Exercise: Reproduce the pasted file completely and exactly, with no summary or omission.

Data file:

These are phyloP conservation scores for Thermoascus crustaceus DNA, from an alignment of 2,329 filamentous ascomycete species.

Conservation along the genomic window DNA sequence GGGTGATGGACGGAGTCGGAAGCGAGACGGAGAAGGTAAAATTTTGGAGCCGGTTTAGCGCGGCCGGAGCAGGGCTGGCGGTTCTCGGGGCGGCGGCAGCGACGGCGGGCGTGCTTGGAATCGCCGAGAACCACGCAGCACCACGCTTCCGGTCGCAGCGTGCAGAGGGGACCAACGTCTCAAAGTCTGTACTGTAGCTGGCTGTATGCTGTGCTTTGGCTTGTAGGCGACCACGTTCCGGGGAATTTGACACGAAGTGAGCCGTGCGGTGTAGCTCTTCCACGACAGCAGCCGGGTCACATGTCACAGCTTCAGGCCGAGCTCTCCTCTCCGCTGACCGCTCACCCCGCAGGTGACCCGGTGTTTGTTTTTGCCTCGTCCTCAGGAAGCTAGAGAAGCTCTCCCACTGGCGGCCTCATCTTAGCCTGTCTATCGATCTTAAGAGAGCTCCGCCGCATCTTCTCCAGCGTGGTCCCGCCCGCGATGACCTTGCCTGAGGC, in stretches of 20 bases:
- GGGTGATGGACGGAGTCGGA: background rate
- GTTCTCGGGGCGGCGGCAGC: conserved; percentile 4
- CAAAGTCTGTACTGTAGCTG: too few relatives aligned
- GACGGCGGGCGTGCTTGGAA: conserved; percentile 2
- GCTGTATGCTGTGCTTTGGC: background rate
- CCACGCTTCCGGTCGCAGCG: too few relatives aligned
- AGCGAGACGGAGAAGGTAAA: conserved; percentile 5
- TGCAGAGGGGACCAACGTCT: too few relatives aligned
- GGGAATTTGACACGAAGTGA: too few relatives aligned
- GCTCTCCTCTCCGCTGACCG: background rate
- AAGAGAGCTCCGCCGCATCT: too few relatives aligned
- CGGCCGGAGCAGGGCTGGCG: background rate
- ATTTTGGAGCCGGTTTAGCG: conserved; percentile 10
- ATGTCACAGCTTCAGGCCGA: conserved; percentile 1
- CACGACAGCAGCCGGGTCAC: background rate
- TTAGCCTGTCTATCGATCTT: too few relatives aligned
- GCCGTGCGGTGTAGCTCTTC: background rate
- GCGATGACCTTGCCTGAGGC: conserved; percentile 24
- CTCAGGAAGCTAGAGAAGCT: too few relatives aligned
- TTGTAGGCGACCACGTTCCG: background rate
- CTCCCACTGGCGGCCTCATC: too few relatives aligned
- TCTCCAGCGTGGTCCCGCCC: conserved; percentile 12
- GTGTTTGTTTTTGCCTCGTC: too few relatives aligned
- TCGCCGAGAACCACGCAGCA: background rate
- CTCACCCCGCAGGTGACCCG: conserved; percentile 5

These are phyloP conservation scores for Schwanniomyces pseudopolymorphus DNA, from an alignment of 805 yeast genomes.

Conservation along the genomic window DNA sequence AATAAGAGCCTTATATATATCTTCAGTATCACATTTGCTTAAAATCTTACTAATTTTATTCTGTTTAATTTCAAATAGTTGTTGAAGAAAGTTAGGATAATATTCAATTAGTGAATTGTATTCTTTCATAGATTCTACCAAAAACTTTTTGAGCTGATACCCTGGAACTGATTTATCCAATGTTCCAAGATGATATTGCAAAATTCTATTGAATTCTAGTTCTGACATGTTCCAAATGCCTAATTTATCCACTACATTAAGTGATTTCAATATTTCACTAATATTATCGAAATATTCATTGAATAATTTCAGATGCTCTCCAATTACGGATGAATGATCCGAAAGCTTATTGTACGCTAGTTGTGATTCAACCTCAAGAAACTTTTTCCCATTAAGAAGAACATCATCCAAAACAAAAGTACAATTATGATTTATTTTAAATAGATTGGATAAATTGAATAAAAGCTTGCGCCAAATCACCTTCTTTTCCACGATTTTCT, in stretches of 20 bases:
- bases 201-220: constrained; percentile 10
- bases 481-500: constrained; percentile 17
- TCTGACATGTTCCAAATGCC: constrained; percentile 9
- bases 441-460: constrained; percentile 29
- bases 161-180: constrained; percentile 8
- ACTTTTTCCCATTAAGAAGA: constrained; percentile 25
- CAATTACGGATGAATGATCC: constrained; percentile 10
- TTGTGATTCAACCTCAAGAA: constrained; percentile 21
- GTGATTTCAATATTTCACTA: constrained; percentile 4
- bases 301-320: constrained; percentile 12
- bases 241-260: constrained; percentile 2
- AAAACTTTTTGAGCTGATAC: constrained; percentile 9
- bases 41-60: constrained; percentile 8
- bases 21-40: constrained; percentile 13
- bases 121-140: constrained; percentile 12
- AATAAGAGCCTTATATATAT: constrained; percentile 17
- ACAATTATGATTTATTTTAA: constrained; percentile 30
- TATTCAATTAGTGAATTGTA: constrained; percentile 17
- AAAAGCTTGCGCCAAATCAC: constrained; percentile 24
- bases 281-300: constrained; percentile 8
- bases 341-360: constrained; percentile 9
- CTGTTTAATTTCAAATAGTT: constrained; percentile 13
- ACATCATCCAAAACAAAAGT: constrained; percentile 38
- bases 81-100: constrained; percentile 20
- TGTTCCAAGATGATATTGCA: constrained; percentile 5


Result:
These are phyloP conservation scores for Thermoascus crustaceus DNA, from an alignment of 2,329 filamentous ascomycete species.

Conservation along the genomic window DNA sequence GGGTGATGGACGGAGTCGGAAGCGAGACGGAGAAGGTAAAATTTTGGAGCCGGTTTAGCGCGGCCGGAGCAGGGCTGGCGGTTCTCGGGGCGGCGGCAGCGACGGCGGGCGTGCTTGGAATCGCCGAGAACCACGCAGCACCACGCTTCCGGTCGCAGCGTGCAGAGGGGACCAACGTCTCAAAGTCTGTACTGTAGCTGGCTGTATGCTGTGCTTTGGCTTGTAGGCGACCACGTTCCGGGGAATTTGACACGAAGTGAGCCGTGCGGTGTAGCTCTTCCACGACAGCAGCCGGGTCACATGTCACAGCTTCAGGCCGAGCTCTCCTCTCCGCTGACCGCTCACCCCGCAGGTGACCCGGTGTTTGTTTTTGCCTCGTCCTCAGGAAGCTAGAGAAGCTCTCCCACTGGCGGCCTCATCTTAGCCTGTCTATCGATCTTAAGAGAGCTCCGCCGCATCTTCTCCAGCGTGGTCCCGCCCGCGATGACCTTGCCTGAGGC, in stretches of 20 bases:
- GGGTGATGGACGGAGTCGGA: background rate
- GTTCTCGGGGCGGCGGCAGC: conserved; percentile 4
- CAAAGTCTGTACTGTAGCTG: too few relatives aligned
- GACGGCGGGCGTGCTTGGAA: conserved; percentile 2
- GCTGTATGCTGTGCTTTGGC: background rate
- CCACGCTTCCGGTCGCAGCG: too few relatives aligned
- AGCGAGACGGAGAAGGTAAA: conserved; percentile 5
- TGCAGAGGGGACCAACGTCT: too few relatives aligned
- GGGAATTTGACACGAAGTGA: too few relatives aligned
- GCTCTCCTCTCCGCTGACCG: background rate
- AAGAGAGCTCCGCCGCATCT: too few relatives aligned
- CGGCCGGAGCAGGGCTGGCG: background rate
- ATTTTGGAGCCGGTTTAGCG: conserved; percentile 10
- ATGTCACAGCTTCAGGCCGA: conserved; percentile 1
- CACGACAGCAGCCGGGTCAC: background rate
- TTAGCCTGTCTATCGATCTT: too few relatives aligned
- GCCGTGCGGTGTAGCTCTTC: background rate
- GCGATGACCTTGCCTGAGGC: conserved; percentile 24
- CTCAGGAAGCTAGAGAAGCT: too few relatives aligned
- TTGTAGGCGACCACGTTCCG: background rate
- CTCCCACTGGCGGCCTCATC: too few relatives aligned
- TCTCCAGCGTGGTCCCGCCC: conserved; percentile 12
- GTGTTTGTTTTTGCCTCGTC: too few relatives aligned
- TCGCCGAGAACCACGCAGCA: background rate
- CTCACCCCGCAGGTGACCCG: conserved; percentile 5

These are phyloP conservation scores for Schwanniomyces pseudopolymorphus DNA, from an alignment of 805 yeast genomes.

Conservation along the genomic window DNA sequence AATAAGAGCCTTATATATATCTTCAGTATCACATTTGCTTAAAATCTTACTAATTTTATTCTGTTTAATTTCAAATAGTTGTTGAAGAAAGTTAGGATAATATTCAATTAGTGAATTGTATTCTTTCATAGATTCTACCAAAAACTTTTTGAGCTGATACCCTGGAACTGATTTATCCAATGTTCCAAGATGATATTGCAAAATTCTATTGAATTCTAGTTCTGACATGTTCCAAATGCCTAATTTATCCACTACATTAAGTGATTTCAATATTTCACTAATATTATCGAAATATTCATTGAATAATTTCAGATGCTCTCCAATTACGGATGAATGATCCGAAAGCTTATTGTACGCTAGTTGTGATTCAACCTCAAGAAACTTTTTCCCATTAAGAAGAACATCATCCAAAACAAAAGTACAATTATGATTTATTTTAAATAGATTGGATAAATTGAATAAAAGCTTGCGCCAAATCACCTTCTTTTCCACGATTTTCT, in stretches of 20 bases:
- bases 201-220: constrained; percentile 10
- bases 481-500: constrained; percentile 17
- TCTGACATGTTCCAAATGCC: constrained; percentile 9
- bases 441-460: constrained; percentile 29
- bases 161-180: constrained; percentile 8
- ACTTTTTCCCATTAAGAAGA: constrained; percentile 25
- CAATTACGGATGAATGATCC: constrained; percentile 10
- TTGTGATTCAACCTCAAGAA: constrained; percentile 21
- GTGATTTCAATATTTCACTA: constrained; percentile 4
- bases 301-320: constrained; percentile 12
- bases 241-260: constrained; percentile 2
- AAAACTTTTTGAGCTGATAC: constrained; percentile 9
- bases 41-60: constrained; percentile 8
- bases 21-40: constrained; percentile 13
- bases 121-140: constrained; percentile 12
- AATAAGAGCCTTATATATAT: constrained; percentile 17
- ACAATTATGATTTATTTTAA: constrained; percentile 30
- TATTCAATTAGTGAATTGTA: constrained; percentile 17
- AAAAGCTTGCGCCAAATCAC: constrained; percentile 24
- bases 281-300: constrained; percentile 8
- bases 341-360: constrained; percentile 9
- CTGTTTAATTTCAAATAGTT: constrained; percentile 13
- ACATCATCCAAAACAAAAGT: constrained; percentile 38
- bases 81-100: constrained; percentile 20
- TGTTCCAAGATGATATTGCA: constrained; percentile 5